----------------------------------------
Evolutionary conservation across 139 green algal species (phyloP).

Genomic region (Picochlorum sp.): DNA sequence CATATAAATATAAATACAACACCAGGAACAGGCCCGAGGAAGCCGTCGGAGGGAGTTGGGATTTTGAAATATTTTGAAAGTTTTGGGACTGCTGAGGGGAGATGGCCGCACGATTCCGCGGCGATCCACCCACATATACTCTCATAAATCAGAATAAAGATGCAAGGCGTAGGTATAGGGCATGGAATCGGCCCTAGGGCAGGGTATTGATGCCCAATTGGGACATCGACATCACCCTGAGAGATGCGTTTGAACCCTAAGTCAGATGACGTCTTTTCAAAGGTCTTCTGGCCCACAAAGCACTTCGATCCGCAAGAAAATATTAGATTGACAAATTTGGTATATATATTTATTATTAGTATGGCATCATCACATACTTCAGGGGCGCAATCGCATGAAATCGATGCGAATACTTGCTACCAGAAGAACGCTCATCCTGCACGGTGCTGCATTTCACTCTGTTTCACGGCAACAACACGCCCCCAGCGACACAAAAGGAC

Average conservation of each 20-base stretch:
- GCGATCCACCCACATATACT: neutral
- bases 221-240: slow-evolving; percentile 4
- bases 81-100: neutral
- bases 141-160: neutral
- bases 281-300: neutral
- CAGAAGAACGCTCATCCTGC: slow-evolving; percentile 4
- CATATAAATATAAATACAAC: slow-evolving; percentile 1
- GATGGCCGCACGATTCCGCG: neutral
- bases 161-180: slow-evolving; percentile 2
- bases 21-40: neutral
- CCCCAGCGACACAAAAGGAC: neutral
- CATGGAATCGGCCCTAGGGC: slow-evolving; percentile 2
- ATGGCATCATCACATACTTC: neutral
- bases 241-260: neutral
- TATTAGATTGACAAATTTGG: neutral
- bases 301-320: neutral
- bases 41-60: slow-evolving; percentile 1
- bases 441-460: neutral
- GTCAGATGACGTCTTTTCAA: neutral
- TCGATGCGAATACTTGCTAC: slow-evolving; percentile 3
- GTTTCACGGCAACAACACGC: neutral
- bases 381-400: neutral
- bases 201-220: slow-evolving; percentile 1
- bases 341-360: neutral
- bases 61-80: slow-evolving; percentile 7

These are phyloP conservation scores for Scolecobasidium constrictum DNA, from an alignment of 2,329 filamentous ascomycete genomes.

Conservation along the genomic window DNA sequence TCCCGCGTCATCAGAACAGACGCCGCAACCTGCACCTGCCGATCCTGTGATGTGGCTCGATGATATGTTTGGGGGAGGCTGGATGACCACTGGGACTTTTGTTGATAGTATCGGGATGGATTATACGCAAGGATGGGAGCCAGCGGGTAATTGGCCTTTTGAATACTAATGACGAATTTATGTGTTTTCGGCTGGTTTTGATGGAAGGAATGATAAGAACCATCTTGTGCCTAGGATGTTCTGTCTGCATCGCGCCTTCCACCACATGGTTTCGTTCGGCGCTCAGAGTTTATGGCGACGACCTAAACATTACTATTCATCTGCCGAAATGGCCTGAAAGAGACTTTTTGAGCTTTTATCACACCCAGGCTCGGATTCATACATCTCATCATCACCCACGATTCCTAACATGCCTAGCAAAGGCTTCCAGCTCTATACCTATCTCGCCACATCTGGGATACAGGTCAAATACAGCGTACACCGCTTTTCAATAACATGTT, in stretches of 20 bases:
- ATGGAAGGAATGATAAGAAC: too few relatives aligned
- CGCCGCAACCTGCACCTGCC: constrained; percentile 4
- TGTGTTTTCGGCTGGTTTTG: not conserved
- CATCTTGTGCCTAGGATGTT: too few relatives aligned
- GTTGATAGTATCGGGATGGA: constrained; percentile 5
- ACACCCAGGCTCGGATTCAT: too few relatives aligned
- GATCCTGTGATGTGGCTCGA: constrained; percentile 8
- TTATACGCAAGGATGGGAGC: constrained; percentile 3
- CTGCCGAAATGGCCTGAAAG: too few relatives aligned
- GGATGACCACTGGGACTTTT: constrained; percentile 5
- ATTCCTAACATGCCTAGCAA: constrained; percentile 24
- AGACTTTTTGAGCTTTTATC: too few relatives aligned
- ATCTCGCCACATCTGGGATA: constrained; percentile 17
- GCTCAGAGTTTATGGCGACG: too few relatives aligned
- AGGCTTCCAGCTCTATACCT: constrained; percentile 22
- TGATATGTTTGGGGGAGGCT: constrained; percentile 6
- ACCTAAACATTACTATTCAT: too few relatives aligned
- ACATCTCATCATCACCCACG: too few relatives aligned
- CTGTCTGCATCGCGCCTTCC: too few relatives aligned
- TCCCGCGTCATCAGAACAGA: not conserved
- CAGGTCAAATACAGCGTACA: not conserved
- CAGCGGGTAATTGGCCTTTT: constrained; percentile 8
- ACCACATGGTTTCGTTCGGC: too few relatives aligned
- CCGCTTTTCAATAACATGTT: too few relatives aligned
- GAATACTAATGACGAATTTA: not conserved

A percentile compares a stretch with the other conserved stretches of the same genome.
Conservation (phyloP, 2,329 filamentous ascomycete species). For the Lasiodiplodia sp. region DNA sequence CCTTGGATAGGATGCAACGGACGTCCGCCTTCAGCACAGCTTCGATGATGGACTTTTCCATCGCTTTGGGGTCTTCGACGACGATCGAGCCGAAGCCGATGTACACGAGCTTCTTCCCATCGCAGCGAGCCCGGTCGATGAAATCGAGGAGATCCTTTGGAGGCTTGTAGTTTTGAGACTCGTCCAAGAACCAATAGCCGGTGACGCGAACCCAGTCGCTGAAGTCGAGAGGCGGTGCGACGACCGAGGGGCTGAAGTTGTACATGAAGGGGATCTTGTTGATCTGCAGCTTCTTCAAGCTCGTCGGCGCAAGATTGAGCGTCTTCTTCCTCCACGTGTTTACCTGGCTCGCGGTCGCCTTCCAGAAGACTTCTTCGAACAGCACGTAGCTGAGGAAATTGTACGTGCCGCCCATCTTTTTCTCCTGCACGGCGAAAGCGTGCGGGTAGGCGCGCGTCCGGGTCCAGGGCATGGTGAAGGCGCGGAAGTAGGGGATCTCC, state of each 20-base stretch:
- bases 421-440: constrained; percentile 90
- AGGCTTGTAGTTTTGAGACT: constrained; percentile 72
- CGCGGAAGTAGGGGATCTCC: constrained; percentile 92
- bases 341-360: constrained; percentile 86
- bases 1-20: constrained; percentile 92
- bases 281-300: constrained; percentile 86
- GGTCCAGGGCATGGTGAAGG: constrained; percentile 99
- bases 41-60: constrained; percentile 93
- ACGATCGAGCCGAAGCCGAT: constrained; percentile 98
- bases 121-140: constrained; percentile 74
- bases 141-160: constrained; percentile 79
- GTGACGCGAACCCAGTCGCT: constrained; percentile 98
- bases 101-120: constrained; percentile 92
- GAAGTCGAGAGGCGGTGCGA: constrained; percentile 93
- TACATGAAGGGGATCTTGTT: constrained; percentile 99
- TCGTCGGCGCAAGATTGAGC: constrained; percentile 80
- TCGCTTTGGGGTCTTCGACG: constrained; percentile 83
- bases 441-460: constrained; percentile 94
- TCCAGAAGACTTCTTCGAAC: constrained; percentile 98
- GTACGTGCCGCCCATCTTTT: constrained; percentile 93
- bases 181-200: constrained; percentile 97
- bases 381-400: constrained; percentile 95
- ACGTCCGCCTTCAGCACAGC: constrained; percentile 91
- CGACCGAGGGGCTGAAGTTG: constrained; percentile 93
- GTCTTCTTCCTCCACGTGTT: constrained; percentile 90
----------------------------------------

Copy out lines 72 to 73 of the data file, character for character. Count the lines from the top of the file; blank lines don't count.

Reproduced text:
- TACATGAAGGGGATCTTGTT: constrained; percentile 99
- TCGTCGGCGCAAGATTGAGC: constrained; percentile 80